Monitoring the patient's oxygen saturation is, of course, essential during the initial treatment.
ABGs usually are used to assess hypercapnia during the patientís initial assessment.
Oxygen saturation is then monitored via pulse oximetry throughout the treatment protocol.
Oxygen therapy is essential. It can be given via a nasal canula or mask, although patients with dyspnea often do not like masks.
With the advent of pulse oximetry, oxygen therapy can be easily titrated to maintain the patients's oxygen saturation above 92%, or above 95% in pregnant patients or those with cardiac disease.
Steroids are the most important treatment of status asthmaticus.
The usual dose is daily oral prednisone at 1-2 mg/kg/d.
In the author's experience, methylprednisolone provides excellent efficacy when given intravenously at 1 mg/kg per dose every 6 hours.
Some authorities report that pulse therapy with steroids at a high dose (eg, 10-30 mg/kg/d as a single dose) is associated with a more rapid response and less hospitalization time, with similar adverse effects. This, however, is not standard therapy. The adverse effects of pulse therapy, in the author's experience, are very minimal and comparable to the traditional doses of intravenous steroids. Adverse effects may include hyperglycemia, which usually is reversible once steroid therapy is stopped; increased blood pressure; weight gain; increased striae formation; and hypokalemia. Long-term adverse effects depend on the duration of steroid therapy after the patient leaves the hospital.
Steroid treatment for acute asthma is necessary but has potential adverse effects. Serum glucose needs to be monitored and insulin can be given on a sliding scale if needed. Monitoring of the patient's electrolytes, especially potassium, is essential. Hypokalemia can cause muscle weakness, which may worsen respiratory distress and cause cardiac arrhythmias.
The use of nebulized steroids for treating status asthmaticus is controversial. Recent data in children comparing nebulized budesonide with prednisone suggests that the latter therapy is more effective for treating status asthmaticus.
No good scientific evidence exists to support using nebulized dexamethasone or triamcinolone via a handheld nebulizer.
To the contrary, in the author's experience, more adverse effects, with a cushingoid appearance and irritative bronchospasm, have occurred with these nebulizers.
Intravenous fluids should be given to restore euvolemia.
Discourage routine antibiotic use. Patients should only use antibiotics when they show evidence of infection, such as pneumonia or sinusitis.
Conflicting reports on its efficacy have made aminophylline therapy controversial.
Starting intravenous aminophylline may be reasonable in patients who do not respond to medical treatment with bronchodilators, oxygen, corticosteroids, and IV fluids within 24 hours.
Recent data suggests that aminophylline may have an anti-inflammatory effect in addition to its bronchodilator properties.
The loading dose usually is 5-6 mg/kg, followed by continuous infusion of 0.5-0.9 mg/kg/h.
Physicians must monitor the patientís theophylline level. Traditionally, the level was targeted to the higher end of the local therapeutic range; however, many authorities suggest that the lower portion of the range (ie, >5 but <10) may be preferable if the patient can obtain the benefits of the drug in the lower range.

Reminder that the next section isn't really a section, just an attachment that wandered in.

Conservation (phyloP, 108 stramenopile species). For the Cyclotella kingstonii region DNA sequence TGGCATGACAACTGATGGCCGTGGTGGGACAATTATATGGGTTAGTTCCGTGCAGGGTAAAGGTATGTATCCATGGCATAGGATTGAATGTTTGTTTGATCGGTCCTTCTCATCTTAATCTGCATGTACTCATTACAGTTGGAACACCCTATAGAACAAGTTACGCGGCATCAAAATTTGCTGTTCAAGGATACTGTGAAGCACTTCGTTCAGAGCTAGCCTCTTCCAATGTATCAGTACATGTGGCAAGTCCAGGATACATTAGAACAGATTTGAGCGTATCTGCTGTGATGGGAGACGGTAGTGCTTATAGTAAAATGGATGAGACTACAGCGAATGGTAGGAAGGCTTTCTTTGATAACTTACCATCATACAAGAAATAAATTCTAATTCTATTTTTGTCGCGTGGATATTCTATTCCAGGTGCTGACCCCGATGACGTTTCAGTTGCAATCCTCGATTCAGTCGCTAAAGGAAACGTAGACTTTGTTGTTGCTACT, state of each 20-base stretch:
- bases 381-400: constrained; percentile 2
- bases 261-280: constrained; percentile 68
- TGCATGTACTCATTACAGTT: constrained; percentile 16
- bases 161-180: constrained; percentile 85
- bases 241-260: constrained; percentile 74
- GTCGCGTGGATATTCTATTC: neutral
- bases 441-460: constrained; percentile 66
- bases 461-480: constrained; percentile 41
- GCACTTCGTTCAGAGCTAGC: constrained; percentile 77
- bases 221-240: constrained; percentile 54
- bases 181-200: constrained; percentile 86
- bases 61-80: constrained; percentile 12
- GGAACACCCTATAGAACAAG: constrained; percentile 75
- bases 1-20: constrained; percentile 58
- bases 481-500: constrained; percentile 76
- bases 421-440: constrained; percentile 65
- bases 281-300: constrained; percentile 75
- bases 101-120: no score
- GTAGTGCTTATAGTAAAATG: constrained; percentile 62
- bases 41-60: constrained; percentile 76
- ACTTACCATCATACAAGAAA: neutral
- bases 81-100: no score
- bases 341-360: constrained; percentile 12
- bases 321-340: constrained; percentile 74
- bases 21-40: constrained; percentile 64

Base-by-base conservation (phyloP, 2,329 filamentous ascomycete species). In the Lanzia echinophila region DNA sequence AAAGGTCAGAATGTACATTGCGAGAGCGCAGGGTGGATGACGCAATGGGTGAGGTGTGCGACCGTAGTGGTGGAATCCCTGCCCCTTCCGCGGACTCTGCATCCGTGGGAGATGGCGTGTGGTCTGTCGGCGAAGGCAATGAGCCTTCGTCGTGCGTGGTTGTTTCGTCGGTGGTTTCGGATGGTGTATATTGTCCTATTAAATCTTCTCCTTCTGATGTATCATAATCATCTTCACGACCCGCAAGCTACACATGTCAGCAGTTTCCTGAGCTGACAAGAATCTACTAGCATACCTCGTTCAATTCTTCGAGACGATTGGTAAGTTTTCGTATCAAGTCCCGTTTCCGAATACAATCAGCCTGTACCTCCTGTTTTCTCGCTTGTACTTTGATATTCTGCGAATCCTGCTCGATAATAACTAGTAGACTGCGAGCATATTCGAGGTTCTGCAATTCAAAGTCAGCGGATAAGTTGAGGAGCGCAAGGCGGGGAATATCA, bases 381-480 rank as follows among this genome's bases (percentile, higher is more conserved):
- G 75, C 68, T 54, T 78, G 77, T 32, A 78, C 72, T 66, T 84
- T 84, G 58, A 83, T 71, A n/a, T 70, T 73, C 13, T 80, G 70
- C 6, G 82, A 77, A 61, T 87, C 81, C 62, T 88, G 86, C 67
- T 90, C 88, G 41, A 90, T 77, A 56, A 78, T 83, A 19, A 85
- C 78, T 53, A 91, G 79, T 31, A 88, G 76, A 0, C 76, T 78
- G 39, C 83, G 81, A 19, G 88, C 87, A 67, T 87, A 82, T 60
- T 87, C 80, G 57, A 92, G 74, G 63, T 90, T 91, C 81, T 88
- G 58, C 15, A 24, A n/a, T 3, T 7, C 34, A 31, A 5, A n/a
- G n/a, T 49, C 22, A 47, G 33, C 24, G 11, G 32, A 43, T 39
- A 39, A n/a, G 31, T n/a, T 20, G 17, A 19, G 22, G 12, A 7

Adverse effects can include tachyarrhythmia, nausea, seizures, and anxiety.
A 33-year-old woman comes to the local health
clinic because for the last 6 months she has had recurrent urticarial lesions,
which occasionally leave a residual discoloration. She also has had
arthralgias. Sedimentation rate obtained now is 85 mm/h. The procedure most
likely to yield the correct diagnosis in the case would be
A: a battery of wheal-and-flare allergy skin tests
B: measurement of total serum immunoglobulin E (IgE) concentration
C: measurement of C1 esterase inhibitor activity
D: skin biopsy
E: patch testing
The answer is D
Urticaria and angioedema are common disorders, affecting approximately 20 percent of the population. In acute urticarial angioedema, attacks of swelling are of less than 6 weeks' duration; chronic urticarial angioedema is by definition more long-standing. Urticaria usually is pruritic and affects the trunk and proximal extremities. Angioedema is generally less pruritic and affects the hands, feet, genitalia, and face. The woman described in the question has chronic urticaria, which probably is due to a cutaneous necrotizing vasculitis. The clues to the diagnosis are the arthralgias, presence of residual skin discoloration, and elevated sedimentation rate-these would be uncharacteristic of other urticarial diseases. Diagnosis can be confirmed by skin biopsy. Chronic urticaria is rarely of allergic cause; hence, allergy skin tests and measurement of total immunoglobulin E levels are not helpful. Measurement of C1 esterase inhibitor activity is useful in diagnosing hereditary angioedema, a disease not associated with urticaria. Patch tests are used to diagnose contact dermatitis.
What's the effect of oral OCP [ combo pills ] on
What's the effect of ocp patch [ skin patch ] on LDL/HDL/TG/Total chl/glucose
Is there any difference guys ?
According to MKSAp: ACp recommendation.you
can give metronidazole in 1st Trimester also. .Infact there is a quetion in
MKSAp and they advice giving metronidazole
metro is used for treatment of symptomatic bacterial vaginosis because of the strong association with PID as well as with adverse pregnancy outcomes such as preterm delivery. In randomized trials treatment of bacterial vaginosis in pregnancy has shown to reduce the rate of preterm delivery.